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Dr. Kara
Dr. Kara, Veterinarian
Category: Dog
Satisfied Customers: 18138
Experience:  Over 20 years of experience as a veterinarian.
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My Maltese is 11 years 5 months he was suffering from anal

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My Maltese is 11 years 5 months he was suffering from anal tumours he had an xray and the vet found a tumour in his torso a third the size of him the vet said there was nothing could be done and that they would not recommend chemo. I don't want him to suffer and am worried that he is not well and I can't see. When i carry him I can tell his breathing is squashed. He snores very loud and has a much deeper breathing pattern. I'm just not sure how long to leave him as I don't want him to suffer he is eating but is chewing his foot sore. He has had epilepsy from a young age and has been on Epiphen for a couple if years.
Kind regards
Hello, my name is***** and I have over 20 years of experience as a veterinarian. I am so sorry to hear about Oscar's diagnosis of anal tumors that have already metastasized to his chest. That must have been heartbreaking to hear. I think it is wise to look ahead and consider his quality of life and the appropriate time to let him go gracefully.
I suspect that he has either an anal gland adenocarcinoma or a perianal adenocarcinoma. These both are aggressive tumors that spread (metastasize) the the local lymph nodes, spleen, liver and lungs.
I am not surprised his breathing is different and he is snoring given the size of the tumor in his chest. Cancer that grows slowly is better tolerated because dogs often learn to adjust and tolerate slow changes. Eventually he won't be able to tolerate or accommodate it and then you will see signs like a complete lack of appetite, inability to pass stools comfortably or possible fecal incontinence, open mouth breathing, complete exercise intolerance, a blue of gray color to his gums because he cannot efficiently exchange oxygen.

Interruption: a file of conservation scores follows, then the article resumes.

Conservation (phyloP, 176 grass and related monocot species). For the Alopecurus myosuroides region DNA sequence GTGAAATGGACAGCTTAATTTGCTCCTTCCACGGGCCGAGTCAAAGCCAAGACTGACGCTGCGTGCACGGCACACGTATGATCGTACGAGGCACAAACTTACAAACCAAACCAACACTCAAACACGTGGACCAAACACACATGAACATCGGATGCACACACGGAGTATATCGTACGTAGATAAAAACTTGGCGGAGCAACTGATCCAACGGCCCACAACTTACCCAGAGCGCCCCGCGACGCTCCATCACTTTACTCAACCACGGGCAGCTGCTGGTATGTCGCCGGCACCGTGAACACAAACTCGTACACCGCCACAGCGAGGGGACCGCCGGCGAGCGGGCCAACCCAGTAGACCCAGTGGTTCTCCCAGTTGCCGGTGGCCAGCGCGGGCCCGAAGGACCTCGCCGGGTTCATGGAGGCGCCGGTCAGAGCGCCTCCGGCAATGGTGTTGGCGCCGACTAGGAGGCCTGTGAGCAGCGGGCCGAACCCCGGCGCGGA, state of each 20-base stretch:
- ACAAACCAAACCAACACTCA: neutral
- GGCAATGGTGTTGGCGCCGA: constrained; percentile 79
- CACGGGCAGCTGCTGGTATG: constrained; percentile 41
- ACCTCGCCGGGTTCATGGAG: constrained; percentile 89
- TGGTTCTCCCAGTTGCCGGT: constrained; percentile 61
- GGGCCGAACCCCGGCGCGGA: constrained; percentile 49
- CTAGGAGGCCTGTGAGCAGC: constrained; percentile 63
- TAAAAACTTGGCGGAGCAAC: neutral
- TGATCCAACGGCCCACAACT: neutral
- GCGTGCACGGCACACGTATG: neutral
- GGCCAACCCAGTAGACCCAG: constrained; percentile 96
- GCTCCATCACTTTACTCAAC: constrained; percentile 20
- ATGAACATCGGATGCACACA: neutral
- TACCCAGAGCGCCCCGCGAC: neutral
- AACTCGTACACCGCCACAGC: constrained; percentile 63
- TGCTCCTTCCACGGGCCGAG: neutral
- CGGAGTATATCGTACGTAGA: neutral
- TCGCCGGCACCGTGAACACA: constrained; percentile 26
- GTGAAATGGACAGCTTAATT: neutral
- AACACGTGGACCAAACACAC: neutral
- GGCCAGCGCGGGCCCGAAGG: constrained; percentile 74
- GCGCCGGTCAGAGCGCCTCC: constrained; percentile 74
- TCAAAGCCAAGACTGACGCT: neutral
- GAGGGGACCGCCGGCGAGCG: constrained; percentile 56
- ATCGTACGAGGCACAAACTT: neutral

I understand that you are struggling with when it is appropriate to consider letting him go via humane euthanasia. I try and guide clients on this very difficult decision by asking them if they believe they would want to live the way their beloved pet is.
I ask if their pet is still able to do the things that they have always enjoyed (albeit for a shorter period of time).
I also ask if they believe that their pet is comfortable most of the time and is living with dignity.
Is he able to eat and drink?
Is he avoiding socializing when he used to be very social or is he clingy when he was always a very independent fellow?
If you honestly answer these questions I believe you will come to the best decision for Oscar.
I believe humane euthanasia is a gift we can give our pets when their quality of life is poor.
Euthanasia is not painful.
It is simply an overdose of anesthesia. All your pup will feel is the placement of an intravenous catheter or the pinprick of a needle.
They get very sleepy, become mentally unaware and then their heart stops, which leads to low oxygen and brain death.
I have had to make this decision too. It is heartrending. But I was able to let go when I put myself in my dog's shoes. I didn't want my girl to be uncomfortable any more.
I can give you some tips that may make things easier for him and yourself at the appointment. If you feel it would be stressful for him you can ask for a tranquilizer before the procedure.
And if you wish staying with him while he passes can be very helpful for yourself and him, IF you can be gentle and reassuring for him. I find that dogs with owners who can be relatively calm and loving let go much more peacefully. But if the owners are upset then the poor pup tends to fight the effects of the overdose of anesthesia and it is rougher for them, and then of course for you.
If you feel you cannot be calm and reassuring for him don't worry that he won't be well loved and taken care of. We are gentle and hug and speak softly to them as they pass. They do not pass alone and afraid.
If you can, you should make his appointment for the first or last appointment of the day so there are no distractions and the clinic is quiet.
Please let me know if you have any further questions.
Dr. Kara and other Dog Specialists are ready to help you
Customer: replied 2 years ago.
Thank you for your kind beautifully written expert reply. I can barely see through tears whilst listening to my beautiful Oscar snoring beside me. I shall monitor him over the next 24 hours. I am giving him liquid parrafin to help his bowels now and again. Thank you
You are very welcome. Oscar is so lucky to have you, as the best a dog can hope for is to be well loved and he definitely has that with you. My best to your sweet boy, may the rest of his time with you and his final journey be a peaceful one. Please take care and know that you are both in my thoughts, Dr. Kara.